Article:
There once was a time when Wisconsin was the nation’s bell cow. Wherever Wisconsin went, the herd followed.
When major change came to America, it’s amazing how often Wisconsin led the way. First to establish kindergartens. First to set up a vocational, technical and adult education system. First to pass a law providing workplace injury compensation and first to create an unemployment compensation program. First to create primary elections to take the business of nominating candidates away from party bosses in smoke-filled rooms and put it in the hands of the people. First to base taxation on the ability to pay. First to ratify the amendment to the U.S. Constitution giving women the right to vote. First to pass a statewide gay rights law.
Social Security was invented here. Wisconsin’s Gaylord Nelson was the founder of Earth Day to raise environmental consciousness. Time and again, Wisconsin has blazed trails. The state even pioneered how to mark the route, establishing the first highway numbering system that was later adopted nationwide.
If our state’s history of being a bellwether foreshadowed what’s to unfold in the future, Wisconsin should be showing the way. We are not. Not for now anyway. It’s been many a year since we challenged each other with the question “what should Wisconsin be the first state in the nation to do?”
To get Wisconsin back to its groundbreaking ways, we need to regularly ask that question in our day and age.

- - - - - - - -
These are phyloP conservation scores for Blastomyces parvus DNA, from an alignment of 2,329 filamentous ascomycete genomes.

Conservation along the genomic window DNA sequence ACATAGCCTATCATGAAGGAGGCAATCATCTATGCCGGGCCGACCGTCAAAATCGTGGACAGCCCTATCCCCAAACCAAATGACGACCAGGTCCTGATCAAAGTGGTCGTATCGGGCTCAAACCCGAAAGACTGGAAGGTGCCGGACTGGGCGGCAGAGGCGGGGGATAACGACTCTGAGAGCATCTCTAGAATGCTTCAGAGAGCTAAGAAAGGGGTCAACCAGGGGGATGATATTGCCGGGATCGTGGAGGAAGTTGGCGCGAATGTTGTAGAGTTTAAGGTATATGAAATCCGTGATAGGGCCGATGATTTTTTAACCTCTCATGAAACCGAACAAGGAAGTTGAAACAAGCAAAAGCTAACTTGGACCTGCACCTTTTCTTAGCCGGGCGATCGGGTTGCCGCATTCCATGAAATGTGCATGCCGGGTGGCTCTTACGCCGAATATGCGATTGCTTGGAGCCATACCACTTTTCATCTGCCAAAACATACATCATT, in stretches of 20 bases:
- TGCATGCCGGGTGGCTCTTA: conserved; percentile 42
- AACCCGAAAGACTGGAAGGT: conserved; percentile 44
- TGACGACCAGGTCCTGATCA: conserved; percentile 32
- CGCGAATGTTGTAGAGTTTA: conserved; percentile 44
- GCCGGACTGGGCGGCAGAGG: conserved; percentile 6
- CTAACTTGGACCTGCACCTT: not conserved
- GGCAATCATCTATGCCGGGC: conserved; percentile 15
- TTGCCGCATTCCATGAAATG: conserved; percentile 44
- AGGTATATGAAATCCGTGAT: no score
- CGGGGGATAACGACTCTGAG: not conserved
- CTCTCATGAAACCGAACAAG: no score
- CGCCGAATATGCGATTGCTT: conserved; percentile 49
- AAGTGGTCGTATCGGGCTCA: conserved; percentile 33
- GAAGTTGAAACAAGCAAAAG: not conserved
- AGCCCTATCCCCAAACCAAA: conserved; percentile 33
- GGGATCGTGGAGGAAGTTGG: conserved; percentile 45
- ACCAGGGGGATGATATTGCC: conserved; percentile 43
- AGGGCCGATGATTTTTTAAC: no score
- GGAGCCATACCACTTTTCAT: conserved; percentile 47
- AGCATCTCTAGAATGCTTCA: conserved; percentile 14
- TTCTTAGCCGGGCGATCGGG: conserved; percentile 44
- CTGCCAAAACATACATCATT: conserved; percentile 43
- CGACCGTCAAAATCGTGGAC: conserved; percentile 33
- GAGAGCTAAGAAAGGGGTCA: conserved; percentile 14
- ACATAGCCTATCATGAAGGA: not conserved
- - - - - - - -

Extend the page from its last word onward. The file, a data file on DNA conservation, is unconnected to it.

With a bona fide, man-made climate crisis on our hands, I think it should be Wisconsin’s goal to be the first state in the nation fully powered by renewable energy. Winning this race is not only good for our health and the planet’s, it can be a godsend economically, what with the renewable energy sector creating jobs 12 times faster than the rest of the economy.
With so many workers watching their employment automated out of existence or their jobs moved overseas, I’d like to see Wisconsin become the first state in the nation to test the effectiveness of a universal basic income program providing financial stability and economic security to vulnerable workers while also creating an opportunity to move beyond old welfare programs that disincentivize work, trap people in poverty and stigmatize the poor.
With so many unable to afford decent health insurance and so many others a pink slip away from being unable to go to the doctor, and with so much money going to administrative overhead and health industry profit instead of medical care, I want Wisconsin to be the first state in the nation to make health care a right and guarantee access to high-quality medical services. If beholden national politicians won’t act on Medicare for All, Wisconsin should show the way with BadgerCare for All.
With corruption eating away at representative democracy and preventing these kinds of ideas from even being debated, I believe Wisconsin should be the first state in the nation to recriminalize bribery. Bribery was first outlawed in Wisconsin in 1897. State law should now be updated to define huge political donations as the bribes they are.
How about you? What should Wisconsin be the first state in the nation to do?
— Mike McCabe